February 5, 2007 Ontario consumers will pay a deposit
when they purchase beverage alcohol (beer, spirits and

The program will help elevate approximately 25,000 to 30,000 additional tons of garbage
from landfills - equivalent to about 80 million bottles.

How does it work?
Instead of putting wine, beer and spirit containers in to your Blue Box, Ontarians will ‘bag
them back’ to the Beer Store for a refund of their deposit.

Eligible Containers
All wine, beer and spirit containers purchased after February 5, 2007 from the LCBO,
Agency stores, and Ontario winery and distillery stores.

What’s the Deposit?

                 Deposit                                          Container Type
                                       ♦    Glass containers, Tetra Paks, bag-in-a-box and PET
                                            plastic bottles less than or equal to 630 mL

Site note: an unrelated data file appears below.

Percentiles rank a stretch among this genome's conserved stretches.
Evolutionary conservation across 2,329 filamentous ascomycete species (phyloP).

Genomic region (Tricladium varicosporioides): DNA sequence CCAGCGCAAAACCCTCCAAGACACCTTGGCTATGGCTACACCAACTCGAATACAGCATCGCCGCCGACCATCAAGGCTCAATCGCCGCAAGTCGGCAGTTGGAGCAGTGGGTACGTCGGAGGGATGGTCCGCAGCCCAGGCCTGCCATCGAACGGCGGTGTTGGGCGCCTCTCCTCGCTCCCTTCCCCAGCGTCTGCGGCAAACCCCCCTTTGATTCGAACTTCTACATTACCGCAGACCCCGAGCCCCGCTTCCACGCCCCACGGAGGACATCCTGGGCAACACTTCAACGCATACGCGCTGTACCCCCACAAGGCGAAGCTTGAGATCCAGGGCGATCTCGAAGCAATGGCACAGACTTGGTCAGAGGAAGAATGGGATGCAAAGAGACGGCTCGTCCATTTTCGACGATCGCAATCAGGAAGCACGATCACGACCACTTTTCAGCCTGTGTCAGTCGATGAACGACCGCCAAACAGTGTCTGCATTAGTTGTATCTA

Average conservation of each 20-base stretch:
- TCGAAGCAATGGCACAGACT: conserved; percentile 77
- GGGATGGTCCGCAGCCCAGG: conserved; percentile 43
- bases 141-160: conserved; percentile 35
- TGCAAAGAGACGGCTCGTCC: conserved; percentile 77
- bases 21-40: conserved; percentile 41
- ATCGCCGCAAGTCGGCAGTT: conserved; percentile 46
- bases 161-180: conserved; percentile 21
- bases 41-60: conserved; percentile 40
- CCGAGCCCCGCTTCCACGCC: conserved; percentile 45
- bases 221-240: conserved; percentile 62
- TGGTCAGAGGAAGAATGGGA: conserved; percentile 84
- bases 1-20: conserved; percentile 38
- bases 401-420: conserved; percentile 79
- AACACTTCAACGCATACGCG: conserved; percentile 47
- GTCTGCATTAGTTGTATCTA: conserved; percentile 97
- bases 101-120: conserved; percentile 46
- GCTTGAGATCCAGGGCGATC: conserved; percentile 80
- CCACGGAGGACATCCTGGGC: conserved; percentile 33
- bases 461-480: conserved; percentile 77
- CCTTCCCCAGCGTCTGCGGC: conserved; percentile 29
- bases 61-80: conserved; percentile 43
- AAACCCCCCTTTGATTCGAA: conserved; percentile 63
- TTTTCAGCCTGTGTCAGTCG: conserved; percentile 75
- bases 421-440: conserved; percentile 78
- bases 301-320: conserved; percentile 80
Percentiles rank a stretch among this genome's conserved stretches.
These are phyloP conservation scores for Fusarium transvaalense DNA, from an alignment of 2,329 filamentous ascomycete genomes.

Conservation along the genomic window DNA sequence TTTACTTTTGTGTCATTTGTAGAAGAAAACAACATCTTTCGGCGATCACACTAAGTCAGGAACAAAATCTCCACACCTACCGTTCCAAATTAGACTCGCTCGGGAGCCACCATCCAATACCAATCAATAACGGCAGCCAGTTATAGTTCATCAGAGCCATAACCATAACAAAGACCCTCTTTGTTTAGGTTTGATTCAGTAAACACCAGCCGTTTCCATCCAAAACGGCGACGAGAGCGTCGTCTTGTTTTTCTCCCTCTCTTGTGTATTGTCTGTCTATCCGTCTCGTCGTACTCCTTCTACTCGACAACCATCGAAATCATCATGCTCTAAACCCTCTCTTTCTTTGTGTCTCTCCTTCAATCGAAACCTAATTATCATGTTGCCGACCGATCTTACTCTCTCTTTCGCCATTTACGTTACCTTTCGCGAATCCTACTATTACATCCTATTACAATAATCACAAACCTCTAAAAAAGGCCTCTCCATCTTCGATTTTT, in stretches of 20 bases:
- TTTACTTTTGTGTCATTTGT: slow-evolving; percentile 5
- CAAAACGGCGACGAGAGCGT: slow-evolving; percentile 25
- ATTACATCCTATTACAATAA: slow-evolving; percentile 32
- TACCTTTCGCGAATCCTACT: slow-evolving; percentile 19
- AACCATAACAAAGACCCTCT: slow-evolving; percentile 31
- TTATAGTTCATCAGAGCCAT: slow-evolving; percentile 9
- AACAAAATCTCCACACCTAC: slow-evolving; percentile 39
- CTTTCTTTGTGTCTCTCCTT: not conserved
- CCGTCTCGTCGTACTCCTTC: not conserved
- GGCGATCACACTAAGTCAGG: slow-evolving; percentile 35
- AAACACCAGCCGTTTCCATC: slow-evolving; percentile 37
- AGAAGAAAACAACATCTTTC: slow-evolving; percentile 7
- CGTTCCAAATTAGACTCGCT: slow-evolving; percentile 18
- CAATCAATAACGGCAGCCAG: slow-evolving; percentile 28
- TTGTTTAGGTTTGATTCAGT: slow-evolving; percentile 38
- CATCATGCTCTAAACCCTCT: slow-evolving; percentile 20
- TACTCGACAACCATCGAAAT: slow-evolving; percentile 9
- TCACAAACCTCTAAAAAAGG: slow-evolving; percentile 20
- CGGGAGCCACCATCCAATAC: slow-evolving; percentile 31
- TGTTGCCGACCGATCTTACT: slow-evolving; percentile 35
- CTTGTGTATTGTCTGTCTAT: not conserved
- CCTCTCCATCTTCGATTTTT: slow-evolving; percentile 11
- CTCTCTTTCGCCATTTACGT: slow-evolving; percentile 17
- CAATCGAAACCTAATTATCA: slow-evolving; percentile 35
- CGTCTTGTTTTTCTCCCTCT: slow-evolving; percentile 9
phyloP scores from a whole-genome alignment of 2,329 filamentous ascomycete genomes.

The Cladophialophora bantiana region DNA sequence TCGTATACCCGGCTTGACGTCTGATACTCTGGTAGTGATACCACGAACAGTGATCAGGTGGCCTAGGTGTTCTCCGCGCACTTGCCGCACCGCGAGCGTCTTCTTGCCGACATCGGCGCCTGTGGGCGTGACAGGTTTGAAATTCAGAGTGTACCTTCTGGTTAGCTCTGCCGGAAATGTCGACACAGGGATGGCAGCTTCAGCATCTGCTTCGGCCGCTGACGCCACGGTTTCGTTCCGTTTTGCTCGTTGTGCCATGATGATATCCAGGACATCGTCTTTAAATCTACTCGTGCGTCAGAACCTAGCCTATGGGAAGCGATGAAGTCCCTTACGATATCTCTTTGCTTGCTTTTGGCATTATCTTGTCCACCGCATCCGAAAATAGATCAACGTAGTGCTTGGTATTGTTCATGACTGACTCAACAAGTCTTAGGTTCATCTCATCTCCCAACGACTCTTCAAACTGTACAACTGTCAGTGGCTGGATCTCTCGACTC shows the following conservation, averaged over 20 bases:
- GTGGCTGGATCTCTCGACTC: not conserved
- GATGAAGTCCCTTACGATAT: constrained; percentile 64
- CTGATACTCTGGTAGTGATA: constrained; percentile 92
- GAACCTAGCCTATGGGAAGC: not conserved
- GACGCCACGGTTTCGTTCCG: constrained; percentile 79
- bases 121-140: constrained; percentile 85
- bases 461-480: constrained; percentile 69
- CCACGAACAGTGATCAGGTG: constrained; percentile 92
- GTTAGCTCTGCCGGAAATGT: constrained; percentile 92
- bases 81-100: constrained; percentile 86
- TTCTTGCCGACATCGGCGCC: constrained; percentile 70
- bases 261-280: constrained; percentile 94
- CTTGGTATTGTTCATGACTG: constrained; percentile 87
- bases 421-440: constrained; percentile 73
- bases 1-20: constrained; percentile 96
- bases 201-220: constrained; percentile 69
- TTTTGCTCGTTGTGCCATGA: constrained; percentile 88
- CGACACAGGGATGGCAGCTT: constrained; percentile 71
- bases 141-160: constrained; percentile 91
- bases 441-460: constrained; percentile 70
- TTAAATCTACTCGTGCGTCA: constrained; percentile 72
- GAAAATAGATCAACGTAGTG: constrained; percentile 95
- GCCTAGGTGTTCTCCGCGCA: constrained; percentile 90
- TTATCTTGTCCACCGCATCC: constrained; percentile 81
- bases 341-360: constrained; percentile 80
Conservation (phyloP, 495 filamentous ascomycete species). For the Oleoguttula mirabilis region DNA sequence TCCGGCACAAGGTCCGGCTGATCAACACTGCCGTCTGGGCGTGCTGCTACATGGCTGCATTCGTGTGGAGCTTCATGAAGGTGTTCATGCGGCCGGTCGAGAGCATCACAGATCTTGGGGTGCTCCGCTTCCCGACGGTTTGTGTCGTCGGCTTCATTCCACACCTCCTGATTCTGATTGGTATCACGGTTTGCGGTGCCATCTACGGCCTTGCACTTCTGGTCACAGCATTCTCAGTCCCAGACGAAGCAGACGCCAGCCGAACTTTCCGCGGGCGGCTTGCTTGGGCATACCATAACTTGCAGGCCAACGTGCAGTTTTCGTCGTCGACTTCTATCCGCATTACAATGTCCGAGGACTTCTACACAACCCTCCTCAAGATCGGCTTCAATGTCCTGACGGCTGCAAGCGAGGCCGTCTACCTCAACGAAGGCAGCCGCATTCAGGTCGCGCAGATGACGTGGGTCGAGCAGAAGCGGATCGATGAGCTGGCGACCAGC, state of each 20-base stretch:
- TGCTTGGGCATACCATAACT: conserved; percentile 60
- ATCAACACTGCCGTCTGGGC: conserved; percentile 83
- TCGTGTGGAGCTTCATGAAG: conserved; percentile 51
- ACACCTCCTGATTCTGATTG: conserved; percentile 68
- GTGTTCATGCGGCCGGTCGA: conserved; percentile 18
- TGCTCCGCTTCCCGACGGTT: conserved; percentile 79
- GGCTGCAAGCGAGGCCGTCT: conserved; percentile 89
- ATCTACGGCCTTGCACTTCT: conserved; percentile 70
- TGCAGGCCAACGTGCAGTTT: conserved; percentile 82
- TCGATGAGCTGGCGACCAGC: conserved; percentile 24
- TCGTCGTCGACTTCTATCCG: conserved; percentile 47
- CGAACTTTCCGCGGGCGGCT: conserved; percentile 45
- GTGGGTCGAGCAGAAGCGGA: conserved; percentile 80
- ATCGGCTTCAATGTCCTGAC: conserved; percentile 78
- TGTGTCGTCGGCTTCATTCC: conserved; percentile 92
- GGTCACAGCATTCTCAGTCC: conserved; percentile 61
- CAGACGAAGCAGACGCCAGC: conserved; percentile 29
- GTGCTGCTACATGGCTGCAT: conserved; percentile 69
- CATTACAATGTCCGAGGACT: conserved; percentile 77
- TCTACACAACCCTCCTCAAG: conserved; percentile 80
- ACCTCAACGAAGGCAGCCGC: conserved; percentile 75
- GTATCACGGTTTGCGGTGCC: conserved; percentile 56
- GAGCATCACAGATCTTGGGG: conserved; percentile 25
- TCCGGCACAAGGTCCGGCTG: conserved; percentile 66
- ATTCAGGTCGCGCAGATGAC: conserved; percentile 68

10 cents
                                       ♦    Cans of one litre or less

                                       ♦    Glass containers, Tetra Pak, Bag-in-a-box, PET plastic
                                            bottles greater than 630 mL
                 20 cents
                                       ♦    Cans greater than one litre

Grape Growers of Ontario
P.O. Box 100, Vineland Station, ON L0R 2E0 Phone: 905-688-0990 Fax: 905-688-3211
February 2007 Newsletter                                                                Page 6

 January 18, 2007

 RE: Brock University Students Bring Home Wine Tasting Honours

 The results for the 3rd Annual Wine Tasting Challenge have just been released and Brock University grape
 and wine studies students have taken four of the top eight placements. In a competing field of almost 200 of
 the top sommeliers, wine professionals and amateur wine enthusiasts in Canada our Brock contingent came
 through strong.

 In the very competitive professional category, Jakub Lipinski, Brock University business major and CAPS
 (sponsored by CCOVI) sommelier student, came in second. Jakub in addition to his current wine studies